Like those in Jesus’ day, we long for heaven on earth here and now. We crave eternity’s blessings today, although has God expressly reserved them for tomorrow. Giving up on the hope of glory, we settle for trips to Disney World.

What has God promised? For starters, only God can “wipe away every . . . and there shall no longer be any death; there shall no longer be any mourning, or crying, or pain” (Revelation 21:4). Talk about hope! We struggle even to imagine such a state—a glory where we no longer toil and where our weary hope for paradise becomes a memory rather than today’s mere optimism.

Even though God requires that we put our hope in the next life, that doesn’t mean we stick our heads in the sand in this one. We have a responsibility to pray for our government and to impact our society for Christ. So we must vote. But our hopes are not in how the ballots tally. Life is all about God, remember, and not about us what He gives us.

So, our hope cannot rest in “better days ahead” promised by those who lack the power to give it. Let the brutal barrage of the political campaigns remind you of the futility of hope in this life—and the necessity of hope in heaven.

I like what George Palmer quipped shortly before he died: “I’m homesick for Heaven. It’s the hope of dying that has kept me alive this long.”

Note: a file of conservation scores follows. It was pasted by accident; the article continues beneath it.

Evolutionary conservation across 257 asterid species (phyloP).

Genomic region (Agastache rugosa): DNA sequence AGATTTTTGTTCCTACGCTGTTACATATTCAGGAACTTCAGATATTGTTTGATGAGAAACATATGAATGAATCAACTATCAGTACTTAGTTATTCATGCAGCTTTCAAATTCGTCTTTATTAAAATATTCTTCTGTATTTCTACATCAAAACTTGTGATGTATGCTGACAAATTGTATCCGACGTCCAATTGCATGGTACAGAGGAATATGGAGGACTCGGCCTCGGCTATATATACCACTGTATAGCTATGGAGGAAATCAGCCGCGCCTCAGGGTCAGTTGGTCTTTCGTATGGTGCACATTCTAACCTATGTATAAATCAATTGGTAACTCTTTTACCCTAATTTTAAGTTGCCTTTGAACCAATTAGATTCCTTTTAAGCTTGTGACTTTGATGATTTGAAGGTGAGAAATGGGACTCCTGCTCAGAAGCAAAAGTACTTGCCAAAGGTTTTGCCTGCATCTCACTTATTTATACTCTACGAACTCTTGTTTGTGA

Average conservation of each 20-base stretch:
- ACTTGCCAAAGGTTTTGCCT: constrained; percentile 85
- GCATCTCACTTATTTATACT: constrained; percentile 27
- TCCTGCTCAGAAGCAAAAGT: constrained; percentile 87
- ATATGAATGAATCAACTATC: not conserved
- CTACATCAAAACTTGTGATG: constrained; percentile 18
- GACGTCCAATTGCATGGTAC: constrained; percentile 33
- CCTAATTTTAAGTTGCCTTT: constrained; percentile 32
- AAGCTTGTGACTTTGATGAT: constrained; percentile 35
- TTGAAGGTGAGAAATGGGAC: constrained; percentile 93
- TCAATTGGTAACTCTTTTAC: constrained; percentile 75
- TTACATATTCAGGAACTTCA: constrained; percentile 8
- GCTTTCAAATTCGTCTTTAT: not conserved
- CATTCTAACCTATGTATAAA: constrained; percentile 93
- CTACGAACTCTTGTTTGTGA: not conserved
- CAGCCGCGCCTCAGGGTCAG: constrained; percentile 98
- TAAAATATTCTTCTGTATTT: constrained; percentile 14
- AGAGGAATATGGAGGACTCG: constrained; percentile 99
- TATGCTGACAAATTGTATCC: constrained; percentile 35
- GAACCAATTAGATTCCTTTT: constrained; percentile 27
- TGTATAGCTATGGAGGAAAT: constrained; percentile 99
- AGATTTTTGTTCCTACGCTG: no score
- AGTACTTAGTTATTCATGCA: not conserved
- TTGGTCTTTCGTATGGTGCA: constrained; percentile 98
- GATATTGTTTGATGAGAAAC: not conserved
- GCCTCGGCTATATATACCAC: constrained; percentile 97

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No Shame On You [Podcast]

How God Deals with the Shameless and the Ashamed

No shame! The words describe two people: the shameless and the ashamed—those who flagrantly disobey God and those who feel the weight of His conviction. To each God has a different response. If you will turn to Him in spite of your shameful past, God has a promise:

In that day you will feel no shame because of all your deeds . . . I will save the lame and gather the outcast, and I will turn their shame into praise and renown in all the earth. —Zeph. 3:11, 19

Let there be no shame on you—not because you are shameless—but because God has removed the sin.

Message from Zephaniah 3.